All the same, Beans can’t quite rule out the importance of reading. And the fact that he can’t convince himself that the work of reading has no power and no allure and no gravitas suggests to him that there’s something he, Anton Beans, can and should do with the rest of his time on earth as far as literature is concerned.

Poems are good for Beans’s purposes because they’re short, because he can engineer a poem exhaustively, can attempt to determine its semantic capacity in a complete sense. His favorite writers are Gertrude Stein and Ezra Pound, individuals who, interestingly, did not seem to particularly care for each other.

Beans likes to dress as his own personal approximation of an anti-retinal, postwar American artist, basking in the soft power that comes of eschewing figurative content and, later, objects altogether. He would never bother living in inflationstruck New York City at this point, but he thinks Sol LeWitt’s appearance in the Cold War gallery system was pretty neat. He enjoys the utter primacy accorded the ‘concept’ by this exalted man. Beans stands with LeWitt, against rhetoric, against expression. Long live ‘the square and the cube as . . . syntax’! Long live logical sequence. Long live the beauty of evacuated form.

For the BBQ, Beans is wearing a pair of studiously, delicately paint-soiled white jeans, a white T-shirt, and white canvas sneakers from which he has painstakingly removed the logos using an X-ACTO knife. He began shaving his head bald several years ago and compensates for this elective scarcity by encouraging a pleasingly thick, wiry black beard of anarchic proportions to obscure his neck.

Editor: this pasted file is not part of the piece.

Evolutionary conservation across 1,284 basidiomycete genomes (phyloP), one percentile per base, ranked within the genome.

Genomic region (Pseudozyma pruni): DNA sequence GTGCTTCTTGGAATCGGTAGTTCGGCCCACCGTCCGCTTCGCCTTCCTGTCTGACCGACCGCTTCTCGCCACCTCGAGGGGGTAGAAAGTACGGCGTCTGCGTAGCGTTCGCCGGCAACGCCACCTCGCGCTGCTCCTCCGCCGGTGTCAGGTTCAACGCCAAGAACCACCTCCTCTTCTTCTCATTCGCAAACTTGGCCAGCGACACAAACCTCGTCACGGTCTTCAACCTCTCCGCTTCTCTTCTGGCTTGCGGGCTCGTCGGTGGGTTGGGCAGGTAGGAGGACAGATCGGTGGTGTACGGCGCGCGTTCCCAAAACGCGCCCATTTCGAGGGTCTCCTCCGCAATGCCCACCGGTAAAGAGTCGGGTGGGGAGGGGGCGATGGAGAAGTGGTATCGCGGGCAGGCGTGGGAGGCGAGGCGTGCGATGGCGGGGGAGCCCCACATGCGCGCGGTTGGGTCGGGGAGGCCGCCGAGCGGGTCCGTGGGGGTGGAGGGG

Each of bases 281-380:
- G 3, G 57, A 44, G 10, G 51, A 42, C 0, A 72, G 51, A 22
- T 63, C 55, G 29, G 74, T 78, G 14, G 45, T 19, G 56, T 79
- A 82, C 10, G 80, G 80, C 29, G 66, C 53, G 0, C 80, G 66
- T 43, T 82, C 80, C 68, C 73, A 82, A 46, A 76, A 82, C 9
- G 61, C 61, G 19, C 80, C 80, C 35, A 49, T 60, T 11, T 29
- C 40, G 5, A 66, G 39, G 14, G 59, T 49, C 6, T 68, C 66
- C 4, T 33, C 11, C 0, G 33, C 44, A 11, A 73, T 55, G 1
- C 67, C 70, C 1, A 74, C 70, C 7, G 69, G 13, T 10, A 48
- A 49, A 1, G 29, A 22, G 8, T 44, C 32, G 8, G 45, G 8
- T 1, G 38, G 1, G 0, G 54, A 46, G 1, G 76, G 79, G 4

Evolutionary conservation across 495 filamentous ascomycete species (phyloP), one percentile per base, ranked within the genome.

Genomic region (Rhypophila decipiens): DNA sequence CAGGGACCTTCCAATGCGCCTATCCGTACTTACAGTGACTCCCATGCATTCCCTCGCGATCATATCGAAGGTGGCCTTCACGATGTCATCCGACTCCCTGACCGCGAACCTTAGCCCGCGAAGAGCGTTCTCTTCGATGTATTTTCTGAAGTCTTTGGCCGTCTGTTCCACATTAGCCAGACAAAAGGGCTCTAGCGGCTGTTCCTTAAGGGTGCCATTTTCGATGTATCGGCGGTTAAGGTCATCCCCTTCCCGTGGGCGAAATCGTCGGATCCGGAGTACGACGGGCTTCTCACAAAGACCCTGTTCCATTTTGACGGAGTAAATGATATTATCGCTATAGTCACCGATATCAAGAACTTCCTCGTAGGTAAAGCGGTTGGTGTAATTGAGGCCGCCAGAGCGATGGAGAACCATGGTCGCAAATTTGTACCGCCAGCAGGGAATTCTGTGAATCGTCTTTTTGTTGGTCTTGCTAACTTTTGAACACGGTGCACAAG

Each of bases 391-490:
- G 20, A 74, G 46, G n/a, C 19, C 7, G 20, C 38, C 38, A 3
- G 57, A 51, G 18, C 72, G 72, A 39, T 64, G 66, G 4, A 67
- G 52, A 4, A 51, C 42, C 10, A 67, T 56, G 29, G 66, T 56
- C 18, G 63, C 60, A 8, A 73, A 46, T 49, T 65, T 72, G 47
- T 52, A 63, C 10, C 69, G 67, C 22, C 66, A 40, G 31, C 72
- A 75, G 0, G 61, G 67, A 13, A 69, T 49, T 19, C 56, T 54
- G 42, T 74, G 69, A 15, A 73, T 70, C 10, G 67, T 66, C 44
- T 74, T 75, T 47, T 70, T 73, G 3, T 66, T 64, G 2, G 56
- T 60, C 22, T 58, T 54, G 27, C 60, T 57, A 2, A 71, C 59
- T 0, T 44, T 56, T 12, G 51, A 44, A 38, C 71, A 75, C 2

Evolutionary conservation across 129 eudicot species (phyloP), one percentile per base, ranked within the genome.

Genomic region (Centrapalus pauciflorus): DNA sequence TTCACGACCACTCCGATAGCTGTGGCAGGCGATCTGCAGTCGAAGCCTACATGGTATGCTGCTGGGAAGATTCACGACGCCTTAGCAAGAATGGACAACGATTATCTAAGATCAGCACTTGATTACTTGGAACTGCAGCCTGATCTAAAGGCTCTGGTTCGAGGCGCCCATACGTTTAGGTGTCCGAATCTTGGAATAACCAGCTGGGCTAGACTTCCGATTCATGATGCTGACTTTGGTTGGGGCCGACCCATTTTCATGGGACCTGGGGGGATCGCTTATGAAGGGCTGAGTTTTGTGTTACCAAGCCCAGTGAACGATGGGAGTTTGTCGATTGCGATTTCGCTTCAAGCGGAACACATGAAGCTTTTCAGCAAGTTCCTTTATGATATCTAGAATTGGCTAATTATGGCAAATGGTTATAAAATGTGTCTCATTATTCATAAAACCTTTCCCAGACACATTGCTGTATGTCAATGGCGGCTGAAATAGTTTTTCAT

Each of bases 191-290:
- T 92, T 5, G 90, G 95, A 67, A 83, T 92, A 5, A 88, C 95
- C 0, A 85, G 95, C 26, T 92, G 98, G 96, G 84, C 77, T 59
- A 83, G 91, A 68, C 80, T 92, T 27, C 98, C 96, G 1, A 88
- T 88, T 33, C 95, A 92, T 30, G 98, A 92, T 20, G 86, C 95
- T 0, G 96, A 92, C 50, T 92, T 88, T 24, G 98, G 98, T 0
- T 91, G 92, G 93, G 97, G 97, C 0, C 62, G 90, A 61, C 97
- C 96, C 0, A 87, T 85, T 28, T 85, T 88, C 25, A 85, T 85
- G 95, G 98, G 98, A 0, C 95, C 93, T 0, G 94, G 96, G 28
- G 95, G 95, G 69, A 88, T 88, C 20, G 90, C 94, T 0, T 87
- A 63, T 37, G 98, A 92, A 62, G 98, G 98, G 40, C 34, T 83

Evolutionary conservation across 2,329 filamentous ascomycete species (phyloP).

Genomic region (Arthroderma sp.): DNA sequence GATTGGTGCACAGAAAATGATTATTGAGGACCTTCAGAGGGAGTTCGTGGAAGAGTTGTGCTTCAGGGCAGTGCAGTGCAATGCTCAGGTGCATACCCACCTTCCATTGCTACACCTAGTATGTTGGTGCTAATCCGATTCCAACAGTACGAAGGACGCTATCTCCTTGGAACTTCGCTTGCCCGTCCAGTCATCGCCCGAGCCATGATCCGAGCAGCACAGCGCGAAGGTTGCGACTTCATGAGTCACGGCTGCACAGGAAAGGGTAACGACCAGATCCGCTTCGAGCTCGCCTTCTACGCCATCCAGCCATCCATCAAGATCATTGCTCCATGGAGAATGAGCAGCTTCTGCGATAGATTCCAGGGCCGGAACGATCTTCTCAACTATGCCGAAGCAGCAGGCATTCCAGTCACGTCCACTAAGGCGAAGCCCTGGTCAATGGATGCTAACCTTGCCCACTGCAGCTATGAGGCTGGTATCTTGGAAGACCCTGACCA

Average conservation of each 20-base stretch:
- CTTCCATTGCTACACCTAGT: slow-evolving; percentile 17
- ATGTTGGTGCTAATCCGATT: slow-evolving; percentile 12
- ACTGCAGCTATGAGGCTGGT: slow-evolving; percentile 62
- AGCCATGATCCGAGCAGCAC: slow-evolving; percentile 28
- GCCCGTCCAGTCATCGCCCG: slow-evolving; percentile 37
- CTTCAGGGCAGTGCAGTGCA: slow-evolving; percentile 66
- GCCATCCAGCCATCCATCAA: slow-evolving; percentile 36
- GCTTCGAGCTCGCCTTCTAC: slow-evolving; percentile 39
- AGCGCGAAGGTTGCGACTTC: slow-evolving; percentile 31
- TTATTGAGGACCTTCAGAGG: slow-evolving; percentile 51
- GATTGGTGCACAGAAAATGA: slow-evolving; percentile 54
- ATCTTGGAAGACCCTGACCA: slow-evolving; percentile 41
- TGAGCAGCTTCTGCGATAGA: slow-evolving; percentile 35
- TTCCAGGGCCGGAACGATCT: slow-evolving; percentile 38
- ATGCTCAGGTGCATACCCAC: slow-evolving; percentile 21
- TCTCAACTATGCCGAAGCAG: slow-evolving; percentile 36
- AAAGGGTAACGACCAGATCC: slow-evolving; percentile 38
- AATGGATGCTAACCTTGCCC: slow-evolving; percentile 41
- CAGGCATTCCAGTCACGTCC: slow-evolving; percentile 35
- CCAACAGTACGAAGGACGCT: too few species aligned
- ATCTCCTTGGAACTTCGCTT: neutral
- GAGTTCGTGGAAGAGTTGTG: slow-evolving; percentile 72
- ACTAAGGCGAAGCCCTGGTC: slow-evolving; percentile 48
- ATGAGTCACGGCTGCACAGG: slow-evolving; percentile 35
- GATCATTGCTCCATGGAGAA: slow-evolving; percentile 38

Beans is pretty sure that Marta does not know what to make of him, but that her refined and at least partially unconscious powers of pattern recognition have convinced her of his intelligence. He, for his part, would like: First, to secure a letter of recommendation from her, and, then, with this out of the way, to attempt to understand what makes her tick. If he were not currently practicing celibacy as a form of mental and spiritual self-discipline, it is likely that the two of them would be making love on a daily basis.

Marta is drinking white wine from a small green glass she must have brought for herself from home. Beans hovers at her side. Marta smells – he thinks, uncharacteristically employing simile – like an ocean breeze traveling along the tip of a rosebud. In fact, she is sex on a stick. Her face is small with a long, straight nose. Her jewelry makes elegant sounds.

‘So my procedure,’ Beans begins to explain, but here something very, very unpleasant occurs.

An enormous male-model type in a hot-pink hat inscribed with an obscene slogan appears at the condiment station. Beans’s fragile web is disturbed as Marta’s interest shifts. The bro has a pair of plump dogs over which he deploys nauseating quantities of ketchup, nodding approvingly to himself. A couple yards off, a weird, undersized person who looks a lot like a fraternity torture victim due to fading permanent marker drawings on his face, and who must be the wingman of the philistine, is miserably peeling the label from his beer bottle.